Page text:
This is the setup: we have a Manfrotto plate screwed into the Riser Clamp, which is screwed into the bottom of a Manfrotto release plate, then the camera slides on to this release plate.

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Then you can add 15mm rods to the riser and add a follow focus, a battery, or even a monitor by using this little clamp [843].

By setting up the camera this way, you can take the camera off the tripod with the rail mount attached, or you can release it from the tripod plate and leave the rail system behind.

This comes in handy if you just need to quickly pick up the camera and grab a shot without all of the other pieces of equipment attached.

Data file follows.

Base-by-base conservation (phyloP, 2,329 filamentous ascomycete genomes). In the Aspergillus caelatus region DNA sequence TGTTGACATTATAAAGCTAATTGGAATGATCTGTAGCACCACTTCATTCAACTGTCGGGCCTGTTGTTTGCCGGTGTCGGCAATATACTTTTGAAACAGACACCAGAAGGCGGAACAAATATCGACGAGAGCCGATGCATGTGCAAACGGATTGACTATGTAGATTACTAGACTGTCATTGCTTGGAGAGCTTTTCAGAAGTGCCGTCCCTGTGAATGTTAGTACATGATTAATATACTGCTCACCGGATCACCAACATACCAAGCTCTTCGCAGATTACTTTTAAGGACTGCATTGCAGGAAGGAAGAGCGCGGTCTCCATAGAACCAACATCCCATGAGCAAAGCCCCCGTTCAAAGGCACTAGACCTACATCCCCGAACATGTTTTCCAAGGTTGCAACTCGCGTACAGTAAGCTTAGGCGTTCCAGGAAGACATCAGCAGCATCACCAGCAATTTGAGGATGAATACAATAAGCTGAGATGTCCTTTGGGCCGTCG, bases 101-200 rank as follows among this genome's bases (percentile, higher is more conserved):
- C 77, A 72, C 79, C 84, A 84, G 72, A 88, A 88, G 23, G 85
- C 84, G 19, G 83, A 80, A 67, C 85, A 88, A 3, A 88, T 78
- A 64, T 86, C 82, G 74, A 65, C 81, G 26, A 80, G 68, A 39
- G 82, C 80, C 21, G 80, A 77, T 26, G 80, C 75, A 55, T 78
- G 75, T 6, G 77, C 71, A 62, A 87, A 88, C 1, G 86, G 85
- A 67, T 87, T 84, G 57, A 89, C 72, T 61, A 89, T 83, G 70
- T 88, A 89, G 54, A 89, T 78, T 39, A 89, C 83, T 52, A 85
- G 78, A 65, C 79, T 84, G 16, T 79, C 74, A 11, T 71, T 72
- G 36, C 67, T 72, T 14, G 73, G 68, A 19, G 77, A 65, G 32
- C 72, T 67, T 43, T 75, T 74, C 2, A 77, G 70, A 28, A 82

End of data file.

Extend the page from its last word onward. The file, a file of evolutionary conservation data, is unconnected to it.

This setup works well on a tripod, but where the SmallRig components really come in handy is when you are building a shoulder rig.

If you are trying to work out which components you need for your rig, go on the SmallRig website, look at what they have, and draw a couple of diagrams which has all of the components you are thinking to buy.

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By doing this, you can see which parts connect to other parts and work out what you need to build you rig.

The next setup we have is our shoulder rig setup. We swapped out the 15mm rods for longer ones so we could attach a shoulder pad [1483] and this cross front handle kit which has two rubber handles [998].

We have the camera as far back as possible so the weight is more on the shoulder and not front heavy. We can still see what we are shooting by using the same rod clamp as before to mount our monitor further forward with a Articulating Arm, [2066] so we can adjust the angle of the monitor with ease.